International Women's Day: 'Climate change isn’t gender neutral'

International Women's Day: 'Climate change isn’t gender neutral'
Photo: UN Women/Amanda Voisard

As the world recognises International Women’s Day, one of the most pressing gender issues of 2022 is climate change, which has a disproportionate impact on women and girls, according to UN Women – the United Nations Entity for Gender Equality and the Empowerment of Women.

"Climate change isn’t gender neutral," Dagmar Schumacher, Director of the UN Women Brussels Office, told The Brussels Times.

This year, UN Women is hoping to highlight the nexus of climate change and gender with the theme “gender equality today, for a sustainable tomorrow.”

Schumacher points out that while climate change is one of the defining issues of this entire generation, the burden it places on women and girls in particular is immense, in part because women are disproportionately involved in agriculture and food production, and European women are more vulnerable to poverty than men.

“Women should be at the table when decisions are being made that have an effect on climate because very often they are the ones that bear the burden,” Schumacher said.

Women are more vulnerable to energy poverty

Single-parent households are mostly headed by women and make up 14% of households in the EU. Along with elderly women, these households are extremely vulnerable to energy poverty amid soaring prices for gas and electricity, which have only worsened as war rages in Ukraine.

Overall, with the gender pay gap and gender pension gap, women's economic autonomy will be more vulnerable during the transition to renewable and clean energies. For this reason it is important to involve womens' groups in discussions surrounding EU Green Deal policies.

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“Women and girls experience the greatest impact, but are also essential and effective leaders and changemakers who must be included in the design and implementation of climate action,” Schumacher said. "While women and girls are very active in this area, their voices are undervalued and under-recognised."

Women in agriculture feel the consequences of climate change

As climate change brings catastrophic storms, severe droughts, as well as rising global temperatures and sea levels, women in agriculture are especially susceptible to its pressures.

Photo: UN Women/Bennie Khanyizira

"Droughts are increasing and agriculture is going to be more difficult," said Schumacher. "Women are often at the forefront of trying to come up with mitigation measures."

But at the same time, women are still largely absent from decision-making roles in government, occupying only 25% of parliamentary seats around the world. While that figure represents significant progress since 1995, when it was just 11%, it still means that 75% of all seats are occupied by men, “who are then influencing the policy-making so much more than women.”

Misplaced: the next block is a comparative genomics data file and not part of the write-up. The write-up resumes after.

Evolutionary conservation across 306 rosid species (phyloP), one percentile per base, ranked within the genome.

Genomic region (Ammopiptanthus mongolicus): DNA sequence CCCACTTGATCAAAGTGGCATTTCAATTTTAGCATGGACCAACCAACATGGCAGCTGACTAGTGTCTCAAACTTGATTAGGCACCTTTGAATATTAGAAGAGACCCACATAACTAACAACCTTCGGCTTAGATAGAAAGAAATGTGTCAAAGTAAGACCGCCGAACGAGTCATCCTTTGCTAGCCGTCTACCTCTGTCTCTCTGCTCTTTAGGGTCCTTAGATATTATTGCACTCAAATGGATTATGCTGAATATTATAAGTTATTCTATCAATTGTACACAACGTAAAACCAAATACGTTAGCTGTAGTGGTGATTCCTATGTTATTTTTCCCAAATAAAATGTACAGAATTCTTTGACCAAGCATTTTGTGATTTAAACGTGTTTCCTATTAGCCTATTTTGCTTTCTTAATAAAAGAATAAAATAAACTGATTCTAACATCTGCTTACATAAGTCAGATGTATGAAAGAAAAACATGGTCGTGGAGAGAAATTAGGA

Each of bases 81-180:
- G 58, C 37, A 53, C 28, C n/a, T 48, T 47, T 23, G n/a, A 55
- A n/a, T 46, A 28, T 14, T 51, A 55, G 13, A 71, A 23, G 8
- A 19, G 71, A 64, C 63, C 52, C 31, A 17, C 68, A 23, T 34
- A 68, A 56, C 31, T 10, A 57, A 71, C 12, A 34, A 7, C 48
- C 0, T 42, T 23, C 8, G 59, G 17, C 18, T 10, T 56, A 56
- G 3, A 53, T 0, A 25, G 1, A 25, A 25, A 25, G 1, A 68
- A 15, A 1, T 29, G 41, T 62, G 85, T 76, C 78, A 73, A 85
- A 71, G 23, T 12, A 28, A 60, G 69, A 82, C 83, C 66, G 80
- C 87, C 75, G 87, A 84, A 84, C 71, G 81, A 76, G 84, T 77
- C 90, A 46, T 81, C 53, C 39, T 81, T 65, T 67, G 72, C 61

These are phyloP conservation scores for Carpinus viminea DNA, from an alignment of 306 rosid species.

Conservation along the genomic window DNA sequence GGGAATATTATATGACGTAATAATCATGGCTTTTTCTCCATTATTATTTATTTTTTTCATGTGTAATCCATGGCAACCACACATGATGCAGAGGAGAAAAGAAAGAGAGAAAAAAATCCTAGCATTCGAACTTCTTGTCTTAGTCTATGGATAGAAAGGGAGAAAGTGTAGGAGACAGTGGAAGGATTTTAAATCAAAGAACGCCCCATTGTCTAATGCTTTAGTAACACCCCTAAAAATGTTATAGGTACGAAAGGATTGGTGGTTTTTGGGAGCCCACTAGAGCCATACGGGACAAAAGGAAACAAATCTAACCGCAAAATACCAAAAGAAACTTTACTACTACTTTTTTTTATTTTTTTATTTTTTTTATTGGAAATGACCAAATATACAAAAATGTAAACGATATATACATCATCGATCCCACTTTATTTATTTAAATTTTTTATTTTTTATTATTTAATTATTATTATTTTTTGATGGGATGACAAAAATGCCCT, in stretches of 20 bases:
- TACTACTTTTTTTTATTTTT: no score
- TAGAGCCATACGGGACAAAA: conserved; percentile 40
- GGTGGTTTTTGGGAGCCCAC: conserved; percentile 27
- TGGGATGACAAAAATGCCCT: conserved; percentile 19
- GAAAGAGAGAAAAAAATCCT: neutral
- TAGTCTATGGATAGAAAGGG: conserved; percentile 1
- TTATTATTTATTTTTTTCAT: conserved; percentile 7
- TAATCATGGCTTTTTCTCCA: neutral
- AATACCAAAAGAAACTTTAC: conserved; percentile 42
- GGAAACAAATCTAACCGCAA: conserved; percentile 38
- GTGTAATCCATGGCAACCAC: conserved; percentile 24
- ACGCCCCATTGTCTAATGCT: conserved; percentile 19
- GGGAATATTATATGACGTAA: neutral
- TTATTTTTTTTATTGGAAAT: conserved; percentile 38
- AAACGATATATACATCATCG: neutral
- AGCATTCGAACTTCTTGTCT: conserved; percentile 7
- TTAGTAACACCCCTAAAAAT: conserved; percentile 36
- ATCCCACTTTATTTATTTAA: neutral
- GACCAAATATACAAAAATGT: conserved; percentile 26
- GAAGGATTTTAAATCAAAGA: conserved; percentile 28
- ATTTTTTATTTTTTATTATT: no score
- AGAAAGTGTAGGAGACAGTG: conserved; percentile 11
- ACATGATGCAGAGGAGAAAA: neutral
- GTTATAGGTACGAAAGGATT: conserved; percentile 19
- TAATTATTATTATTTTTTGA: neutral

Nevertheless, there are areas in which women are affecting major change in regards to climate action. “A lot of women are forerunners with solar technology,” Schumacher said.

“Women are very much absent in STEM jobs, but at the same time we do see that women, particularly in developing countries, are pioneering new technologies and actors in the green economy.”

Norah Magero poses for a photo with the Vaccibox, an innovative solar-powered fridge made by her organization Drop Access using locally available materials. Photo: RAEng/GGImages/Alissa Everett.

Despite progress, much work remains to be done

Despite gains that women have made in recent years when it comes to health and education in many parts of the world, progress has been overall slow and much work remains to be done.

“No country in the world has achieved gender equality. It’s 2022. This is a major concern,” said Schumacher. “On average, around 2.5 billion women are affected by discriminatory laws all over the world.”

The pandemic has also further fueled inequality, bringing a rise in domestic violence and heavily impacting the care sector, whose workforce is two-thirds women.

Schumacher stresses the need to champion female perspectives when deciding future policy: "We need to really recognise the role of women as agents of change, as being the ones to focus on creative solutions. It's important not to see women as victims, but as the ones who can also bring the solutions."

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